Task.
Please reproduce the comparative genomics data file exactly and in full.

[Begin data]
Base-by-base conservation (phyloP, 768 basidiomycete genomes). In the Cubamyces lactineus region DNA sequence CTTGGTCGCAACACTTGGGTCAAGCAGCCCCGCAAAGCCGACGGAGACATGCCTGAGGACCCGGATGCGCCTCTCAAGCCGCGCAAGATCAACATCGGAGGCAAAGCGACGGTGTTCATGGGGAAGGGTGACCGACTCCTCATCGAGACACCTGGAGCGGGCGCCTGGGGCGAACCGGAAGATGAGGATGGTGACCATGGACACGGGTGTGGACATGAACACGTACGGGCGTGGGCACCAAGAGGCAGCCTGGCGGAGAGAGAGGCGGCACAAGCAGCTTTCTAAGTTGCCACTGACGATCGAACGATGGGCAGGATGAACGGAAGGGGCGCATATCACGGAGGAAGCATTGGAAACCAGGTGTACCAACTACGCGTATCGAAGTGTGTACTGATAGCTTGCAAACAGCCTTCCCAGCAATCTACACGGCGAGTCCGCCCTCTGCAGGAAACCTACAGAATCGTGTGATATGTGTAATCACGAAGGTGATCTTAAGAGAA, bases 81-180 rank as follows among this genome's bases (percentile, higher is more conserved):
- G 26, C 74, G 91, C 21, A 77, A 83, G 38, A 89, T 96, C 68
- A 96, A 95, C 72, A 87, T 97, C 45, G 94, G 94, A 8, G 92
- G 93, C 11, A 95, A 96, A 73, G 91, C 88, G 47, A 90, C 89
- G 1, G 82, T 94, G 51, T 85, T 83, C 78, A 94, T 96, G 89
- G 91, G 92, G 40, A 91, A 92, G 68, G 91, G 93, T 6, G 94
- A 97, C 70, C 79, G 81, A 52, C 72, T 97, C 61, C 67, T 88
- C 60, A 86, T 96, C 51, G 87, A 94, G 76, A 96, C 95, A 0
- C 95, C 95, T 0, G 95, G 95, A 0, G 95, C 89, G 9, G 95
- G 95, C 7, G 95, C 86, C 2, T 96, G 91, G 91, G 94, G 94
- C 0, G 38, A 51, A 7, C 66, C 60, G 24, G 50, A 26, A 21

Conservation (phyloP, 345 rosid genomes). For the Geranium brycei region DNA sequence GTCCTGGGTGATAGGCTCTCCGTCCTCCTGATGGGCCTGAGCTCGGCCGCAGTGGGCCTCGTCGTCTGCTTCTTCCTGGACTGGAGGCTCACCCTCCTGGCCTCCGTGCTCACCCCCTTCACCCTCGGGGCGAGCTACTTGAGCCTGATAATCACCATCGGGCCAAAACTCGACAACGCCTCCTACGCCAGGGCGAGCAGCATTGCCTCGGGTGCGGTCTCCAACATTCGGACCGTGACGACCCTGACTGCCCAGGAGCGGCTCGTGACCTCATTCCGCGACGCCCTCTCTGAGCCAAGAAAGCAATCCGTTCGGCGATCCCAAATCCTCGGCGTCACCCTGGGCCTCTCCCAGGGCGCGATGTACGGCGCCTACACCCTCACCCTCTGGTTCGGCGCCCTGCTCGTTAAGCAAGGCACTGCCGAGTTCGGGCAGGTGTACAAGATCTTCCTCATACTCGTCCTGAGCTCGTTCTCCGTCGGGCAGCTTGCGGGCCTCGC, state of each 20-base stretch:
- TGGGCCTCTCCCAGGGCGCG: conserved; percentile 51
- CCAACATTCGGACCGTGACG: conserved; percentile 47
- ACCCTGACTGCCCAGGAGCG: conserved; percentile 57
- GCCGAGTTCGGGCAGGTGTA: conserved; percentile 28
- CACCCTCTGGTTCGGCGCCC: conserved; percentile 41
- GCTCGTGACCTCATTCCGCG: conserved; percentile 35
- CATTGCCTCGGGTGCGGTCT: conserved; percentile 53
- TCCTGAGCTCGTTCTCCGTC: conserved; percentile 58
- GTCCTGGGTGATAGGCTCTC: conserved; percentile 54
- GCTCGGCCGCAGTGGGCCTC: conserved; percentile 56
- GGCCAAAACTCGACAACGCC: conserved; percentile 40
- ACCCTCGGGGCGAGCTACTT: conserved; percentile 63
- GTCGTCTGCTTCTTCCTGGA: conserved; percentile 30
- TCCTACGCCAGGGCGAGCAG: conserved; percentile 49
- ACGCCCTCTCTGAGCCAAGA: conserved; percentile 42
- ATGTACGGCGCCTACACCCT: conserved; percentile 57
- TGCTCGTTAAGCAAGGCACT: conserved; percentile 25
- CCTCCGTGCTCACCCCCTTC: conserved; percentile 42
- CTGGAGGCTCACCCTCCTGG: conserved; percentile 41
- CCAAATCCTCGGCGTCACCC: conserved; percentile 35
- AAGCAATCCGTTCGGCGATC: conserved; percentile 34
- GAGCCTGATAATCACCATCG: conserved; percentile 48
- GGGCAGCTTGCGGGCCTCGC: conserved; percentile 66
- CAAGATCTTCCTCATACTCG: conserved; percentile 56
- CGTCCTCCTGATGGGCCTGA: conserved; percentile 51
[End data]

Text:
Base-by-base conservation (phyloP, 768 basidiomycete genomes). In the Cubamyces lactineus region DNA sequence CTTGGTCGCAACACTTGGGTCAAGCAGCCCCGCAAAGCCGACGGAGACATGCCTGAGGACCCGGATGCGCCTCTCAAGCCGCGCAAGATCAACATCGGAGGCAAAGCGACGGTGTTCATGGGGAAGGGTGACCGACTCCTCATCGAGACACCTGGAGCGGGCGCCTGGGGCGAACCGGAAGATGAGGATGGTGACCATGGACACGGGTGTGGACATGAACACGTACGGGCGTGGGCACCAAGAGGCAGCCTGGCGGAGAGAGAGGCGGCACAAGCAGCTTTCTAAGTTGCCACTGACGATCGAACGATGGGCAGGATGAACGGAAGGGGCGCATATCACGGAGGAAGCATTGGAAACCAGGTGTACCAACTACGCGTATCGAAGTGTGTACTGATAGCTTGCAAACAGCCTTCCCAGCAATCTACACGGCGAGTCCGCCCTCTGCAGGAAACCTACAGAATCGTGTGATATGTGTAATCACGAAGGTGATCTTAAGAGAA, bases 81-180 rank as follows among this genome's bases (percentile, higher is more conserved):
- G 26, C 74, G 91, C 21, A 77, A 83, G 38, A 89, T 96, C 68
- A 96, A 95, C 72, A 87, T 97, C 45, G 94, G 94, A 8, G 92
- G 93, C 11, A 95, A 96, A 73, G 91, C 88, G 47, A 90, C 89
- G 1, G 82, T 94, G 51, T 85, T 83, C 78, A 94, T 96, G 89
- G 91, G 92, G 40, A 91, A 92, G 68, G 91, G 93, T 6, G 94
- A 97, C 70, C 79, G 81, A 52, C 72, T 97, C 61, C 67, T 88
- C 60, A 86, T 96, C 51, G 87, A 94, G 76, A 96, C 95, A 0
- C 95, C 95, T 0, G 95, G 95, A 0, G 95, C 89, G 9, G 95
- G 95, C 7, G 95, C 86, C 2, T 96, G 91, G 91, G 94, G 94
- C 0, G 38, A 51, A 7, C 66, C 60, G 24, G 50, A 26, A 21

Conservation (phyloP, 345 rosid genomes). For the Geranium brycei region DNA sequence GTCCTGGGTGATAGGCTCTCCGTCCTCCTGATGGGCCTGAGCTCGGCCGCAGTGGGCCTCGTCGTCTGCTTCTTCCTGGACTGGAGGCTCACCCTCCTGGCCTCCGTGCTCACCCCCTTCACCCTCGGGGCGAGCTACTTGAGCCTGATAATCACCATCGGGCCAAAACTCGACAACGCCTCCTACGCCAGGGCGAGCAGCATTGCCTCGGGTGCGGTCTCCAACATTCGGACCGTGACGACCCTGACTGCCCAGGAGCGGCTCGTGACCTCATTCCGCGACGCCCTCTCTGAGCCAAGAAAGCAATCCGTTCGGCGATCCCAAATCCTCGGCGTCACCCTGGGCCTCTCCCAGGGCGCGATGTACGGCGCCTACACCCTCACCCTCTGGTTCGGCGCCCTGCTCGTTAAGCAAGGCACTGCCGAGTTCGGGCAGGTGTACAAGATCTTCCTCATACTCGTCCTGAGCTCGTTCTCCGTCGGGCAGCTTGCGGGCCTCGC, state of each 20-base stretch:
- TGGGCCTCTCCCAGGGCGCG: conserved; percentile 51
- CCAACATTCGGACCGTGACG: conserved; percentile 47
- ACCCTGACTGCCCAGGAGCG: conserved; percentile 57
- GCCGAGTTCGGGCAGGTGTA: conserved; percentile 28
- CACCCTCTGGTTCGGCGCCC: conserved; percentile 41
- GCTCGTGACCTCATTCCGCG: conserved; percentile 35
- CATTGCCTCGGGTGCGGTCT: conserved; percentile 53
- TCCTGAGCTCGTTCTCCGTC: conserved; percentile 58
- GTCCTGGGTGATAGGCTCTC: conserved; percentile 54
- GCTCGGCCGCAGTGGGCCTC: conserved; percentile 56
- GGCCAAAACTCGACAACGCC: conserved; percentile 40
- ACCCTCGGGGCGAGCTACTT: conserved; percentile 63
- GTCGTCTGCTTCTTCCTGGA: conserved; percentile 30
- TCCTACGCCAGGGCGAGCAG: conserved; percentile 49
- ACGCCCTCTCTGAGCCAAGA: conserved; percentile 42
- ATGTACGGCGCCTACACCCT: conserved; percentile 57
- TGCTCGTTAAGCAAGGCACT: conserved; percentile 25
- CCTCCGTGCTCACCCCCTTC: conserved; percentile 42
- CTGGAGGCTCACCCTCCTGG: conserved; percentile 41
- CCAAATCCTCGGCGTCACCC: conserved; percentile 35
- AAGCAATCCGTTCGGCGATC: conserved; percentile 34
- GAGCCTGATAATCACCATCG: conserved; percentile 48
- GGGCAGCTTGCGGGCCTCGC: conserved; percentile 66
- CAAGATCTTCCTCATACTCG: conserved; percentile 56
- CGTCCTCCTGATGGGCCTGA: conserved; percentile 51